I expected so much more from director Dan Mazer’s The Exchange. Unfortunately, the man who wrote such hits as Borat and worked on Da Ali G Show sails on cruise control here. While he avoids “utter dreck” territory, he fails to imbue the comedy with a modicum of inspiration. The result is tonally-uneven and predictable, down to its lame stabs at exploring xenophobia. Nevertheless, a few moments manage to remind us of Mazer’s sense of humor while simultaneously accentuating the numerous glaring flaws.
Hobart, “Godforsaken Canada,” 1986. Tim (Ed Oxenbould) leads the typical life of a miserable outcast teenager. He sports an unflattering haircut and thick-rimmed glasses. He is bullied by everyone at school, except for his only friend, the janitor. Tim’s the kind of guy who takes his time to correct a scribbled “You’re moms mouth is fulla cocks!” note in the bathroom stall.
When he finds out about the France-Canada exchange program, he looks forward to meeting his peer, someone who “doesn’t think that French New Wave is a hairstyle.” His chirpy mom Sheila (Jennifer Irwin), and awkward dad Glenn (Paul Braunstein), support the endeavor. None of them, however, expect the hip-hop-loving, earring-sporting Stéphane (Avan Jogia) to show up. He smokes, wears see-through pants with rainbow-colored underwear, and humps Tim’s bean bag chair. Soon he seems to be doing the same to every girl in Tim’s school, his popularity reaching its peak when the entire upcoming Hobart parade is dedicated to him. “The person that was meant to be my salvation made me feel lonelier than ever,” Tim states sadly.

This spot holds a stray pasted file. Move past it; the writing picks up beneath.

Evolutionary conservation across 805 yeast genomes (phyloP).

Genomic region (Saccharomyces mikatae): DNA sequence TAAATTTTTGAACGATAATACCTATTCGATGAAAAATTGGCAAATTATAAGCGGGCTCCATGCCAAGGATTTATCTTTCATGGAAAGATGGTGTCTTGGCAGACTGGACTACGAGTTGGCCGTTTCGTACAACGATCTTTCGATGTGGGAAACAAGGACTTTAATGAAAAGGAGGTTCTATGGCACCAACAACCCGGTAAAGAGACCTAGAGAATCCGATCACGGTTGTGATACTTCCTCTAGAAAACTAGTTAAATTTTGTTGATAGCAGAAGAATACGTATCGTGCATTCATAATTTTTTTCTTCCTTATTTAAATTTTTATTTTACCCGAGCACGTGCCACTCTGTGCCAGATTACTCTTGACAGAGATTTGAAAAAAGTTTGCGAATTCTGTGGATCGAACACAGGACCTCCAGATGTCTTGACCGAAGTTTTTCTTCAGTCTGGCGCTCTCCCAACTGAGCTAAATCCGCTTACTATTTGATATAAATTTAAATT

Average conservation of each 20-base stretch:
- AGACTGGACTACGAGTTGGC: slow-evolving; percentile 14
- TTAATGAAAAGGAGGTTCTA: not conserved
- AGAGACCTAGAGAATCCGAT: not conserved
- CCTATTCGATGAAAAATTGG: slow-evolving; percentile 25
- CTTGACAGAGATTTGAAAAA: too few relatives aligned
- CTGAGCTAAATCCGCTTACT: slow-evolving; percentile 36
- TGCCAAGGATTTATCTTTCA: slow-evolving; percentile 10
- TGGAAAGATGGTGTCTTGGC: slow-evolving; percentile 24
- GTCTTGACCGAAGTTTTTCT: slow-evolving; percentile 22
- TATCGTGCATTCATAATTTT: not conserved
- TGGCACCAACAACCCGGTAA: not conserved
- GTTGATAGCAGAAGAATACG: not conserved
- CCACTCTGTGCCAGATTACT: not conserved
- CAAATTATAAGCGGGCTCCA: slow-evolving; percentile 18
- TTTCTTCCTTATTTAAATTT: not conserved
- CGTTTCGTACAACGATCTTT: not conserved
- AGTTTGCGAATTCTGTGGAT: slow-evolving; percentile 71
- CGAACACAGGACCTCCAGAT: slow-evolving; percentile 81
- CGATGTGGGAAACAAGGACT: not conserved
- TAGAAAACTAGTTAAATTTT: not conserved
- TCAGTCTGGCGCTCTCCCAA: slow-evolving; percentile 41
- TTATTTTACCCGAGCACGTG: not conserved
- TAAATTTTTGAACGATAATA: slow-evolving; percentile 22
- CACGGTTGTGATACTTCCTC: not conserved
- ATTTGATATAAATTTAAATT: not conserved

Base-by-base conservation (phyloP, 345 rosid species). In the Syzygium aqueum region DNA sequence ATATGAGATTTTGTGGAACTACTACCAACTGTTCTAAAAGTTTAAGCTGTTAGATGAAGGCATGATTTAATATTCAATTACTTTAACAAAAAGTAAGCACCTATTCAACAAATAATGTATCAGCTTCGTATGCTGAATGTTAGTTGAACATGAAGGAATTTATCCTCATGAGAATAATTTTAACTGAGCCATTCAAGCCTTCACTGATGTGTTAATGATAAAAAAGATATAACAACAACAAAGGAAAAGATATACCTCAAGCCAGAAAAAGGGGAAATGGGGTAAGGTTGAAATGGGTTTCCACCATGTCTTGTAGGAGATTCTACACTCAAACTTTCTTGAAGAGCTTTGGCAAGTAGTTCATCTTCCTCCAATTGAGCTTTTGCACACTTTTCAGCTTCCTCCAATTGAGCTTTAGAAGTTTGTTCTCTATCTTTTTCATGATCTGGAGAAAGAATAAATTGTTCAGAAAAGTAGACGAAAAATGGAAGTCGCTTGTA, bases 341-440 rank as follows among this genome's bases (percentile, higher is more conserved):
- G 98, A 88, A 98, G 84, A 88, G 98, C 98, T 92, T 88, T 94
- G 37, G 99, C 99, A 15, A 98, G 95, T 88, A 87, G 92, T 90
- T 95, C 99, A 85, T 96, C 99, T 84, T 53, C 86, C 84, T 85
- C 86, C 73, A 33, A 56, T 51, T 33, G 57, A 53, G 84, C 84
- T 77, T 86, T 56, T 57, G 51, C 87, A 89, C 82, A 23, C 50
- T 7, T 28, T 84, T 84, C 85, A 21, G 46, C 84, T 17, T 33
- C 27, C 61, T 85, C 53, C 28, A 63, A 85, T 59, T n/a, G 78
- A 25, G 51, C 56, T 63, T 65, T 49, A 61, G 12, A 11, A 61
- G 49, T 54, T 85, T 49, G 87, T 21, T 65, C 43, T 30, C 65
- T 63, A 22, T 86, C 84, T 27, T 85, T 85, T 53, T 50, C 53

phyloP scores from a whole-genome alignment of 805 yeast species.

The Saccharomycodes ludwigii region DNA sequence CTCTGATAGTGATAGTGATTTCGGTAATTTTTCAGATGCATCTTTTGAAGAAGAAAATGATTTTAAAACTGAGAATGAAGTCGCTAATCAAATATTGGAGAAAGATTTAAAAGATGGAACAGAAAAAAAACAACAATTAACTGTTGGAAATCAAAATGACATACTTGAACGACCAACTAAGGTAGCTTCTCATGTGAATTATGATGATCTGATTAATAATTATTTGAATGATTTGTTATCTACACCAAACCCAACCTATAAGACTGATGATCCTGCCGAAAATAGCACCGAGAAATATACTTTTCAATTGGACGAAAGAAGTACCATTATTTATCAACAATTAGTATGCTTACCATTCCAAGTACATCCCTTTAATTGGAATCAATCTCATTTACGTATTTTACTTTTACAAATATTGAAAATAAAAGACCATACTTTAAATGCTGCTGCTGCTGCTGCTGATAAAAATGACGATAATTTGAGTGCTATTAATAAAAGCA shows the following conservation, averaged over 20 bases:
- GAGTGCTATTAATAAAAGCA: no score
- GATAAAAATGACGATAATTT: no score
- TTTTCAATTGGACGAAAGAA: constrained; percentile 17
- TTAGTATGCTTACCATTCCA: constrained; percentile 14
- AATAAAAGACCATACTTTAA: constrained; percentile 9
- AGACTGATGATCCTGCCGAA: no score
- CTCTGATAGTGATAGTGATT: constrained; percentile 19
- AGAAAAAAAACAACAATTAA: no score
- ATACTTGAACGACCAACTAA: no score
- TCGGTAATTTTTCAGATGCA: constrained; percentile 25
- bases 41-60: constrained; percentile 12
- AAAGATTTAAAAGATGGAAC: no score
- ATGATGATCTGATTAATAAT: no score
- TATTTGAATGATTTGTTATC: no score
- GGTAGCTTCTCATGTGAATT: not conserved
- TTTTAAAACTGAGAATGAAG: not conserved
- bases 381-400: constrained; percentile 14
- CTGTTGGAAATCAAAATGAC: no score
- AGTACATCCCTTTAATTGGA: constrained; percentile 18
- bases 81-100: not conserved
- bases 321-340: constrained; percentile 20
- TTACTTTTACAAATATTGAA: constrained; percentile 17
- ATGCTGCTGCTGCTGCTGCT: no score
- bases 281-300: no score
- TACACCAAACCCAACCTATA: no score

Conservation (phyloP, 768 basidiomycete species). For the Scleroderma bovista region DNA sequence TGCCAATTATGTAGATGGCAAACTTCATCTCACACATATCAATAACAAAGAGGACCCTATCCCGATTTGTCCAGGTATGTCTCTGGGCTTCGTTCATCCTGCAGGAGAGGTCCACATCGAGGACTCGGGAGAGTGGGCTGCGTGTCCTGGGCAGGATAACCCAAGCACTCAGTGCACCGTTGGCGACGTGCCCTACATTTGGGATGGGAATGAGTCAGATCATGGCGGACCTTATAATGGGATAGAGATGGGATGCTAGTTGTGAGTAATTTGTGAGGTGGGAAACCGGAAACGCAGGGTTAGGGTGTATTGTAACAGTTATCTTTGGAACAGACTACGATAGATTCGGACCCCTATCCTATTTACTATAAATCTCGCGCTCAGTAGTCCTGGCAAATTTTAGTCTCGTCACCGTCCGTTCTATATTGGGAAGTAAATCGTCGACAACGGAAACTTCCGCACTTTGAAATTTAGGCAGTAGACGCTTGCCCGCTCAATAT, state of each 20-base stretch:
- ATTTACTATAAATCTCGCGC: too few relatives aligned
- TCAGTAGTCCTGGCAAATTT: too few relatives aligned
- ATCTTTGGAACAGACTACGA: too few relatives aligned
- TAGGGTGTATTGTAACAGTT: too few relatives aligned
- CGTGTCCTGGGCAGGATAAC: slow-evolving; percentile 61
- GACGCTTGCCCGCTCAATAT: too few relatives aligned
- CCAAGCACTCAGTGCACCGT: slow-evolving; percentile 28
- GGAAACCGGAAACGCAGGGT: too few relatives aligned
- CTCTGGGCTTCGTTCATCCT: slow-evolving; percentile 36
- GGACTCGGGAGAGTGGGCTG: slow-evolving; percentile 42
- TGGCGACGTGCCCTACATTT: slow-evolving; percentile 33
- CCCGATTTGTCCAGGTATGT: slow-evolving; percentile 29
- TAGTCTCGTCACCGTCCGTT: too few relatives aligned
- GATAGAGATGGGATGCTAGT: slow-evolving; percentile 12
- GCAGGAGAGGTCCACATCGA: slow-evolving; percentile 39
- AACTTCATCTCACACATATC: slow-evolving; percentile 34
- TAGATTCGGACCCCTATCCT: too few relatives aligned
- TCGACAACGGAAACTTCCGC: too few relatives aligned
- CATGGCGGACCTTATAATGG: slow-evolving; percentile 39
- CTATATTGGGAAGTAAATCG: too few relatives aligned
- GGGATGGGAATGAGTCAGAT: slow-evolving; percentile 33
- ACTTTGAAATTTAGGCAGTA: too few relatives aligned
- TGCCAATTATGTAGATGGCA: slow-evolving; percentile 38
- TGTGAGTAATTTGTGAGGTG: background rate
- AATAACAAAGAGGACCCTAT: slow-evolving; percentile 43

“…his popularity reaching its peak when the entire upcoming Hobart parade is dedicated to him.”
Add a love interest – the equally nerdy, thick-rimmed-eyeglasses-wearing Brenda (Jayli Wolf) – as well as a prejudiced, clueless gym teacher/ part-time law enforcement officer Rothbauer (Justin Hartley), and some racist students that do not want Stéphane to succeed (“Watch your feet, brown clown”), and the entire story boils down to pure formula. You’ll most likely see where it’s all going within the first ten minutes.
While some decent one-liners do work – “I don’t think that would happen in a courthouse,” Tim says while watching porn – it’s in the dialogue exchanges that The Exchange suffers the most. The script would’ve benefited from another few drafts. It begs to be sharper, more controversial and biting. Crucially, it never quite decides whether it’s an all-out ridiculous slapstick comedy or a warm-hearted slice-of-life tale, constantly tilting one way, then the other. The character of Rothbauer is a complete caricature, while others are more grounded. A suicide joke (literally) falls flat.
Oxenbould, who reminds one of a young Justin Long, fails to make his character likable or engaging in any special way. Avan Jogia, as Stéphane, fares better, giving it his all, even breakdancing at several points. But he’s simply squeezing every last drop out of an inherently one-dimensional character. There’s no real chemistry between the two leads, no spark that would make the final montage as poignant as it claims to be.
The Exchange is competently helmed, meaning that there are surely worse ways to spend an evening. But Mazer has done, and hopefully will do, better than this.
"…some decent one-liners do work..."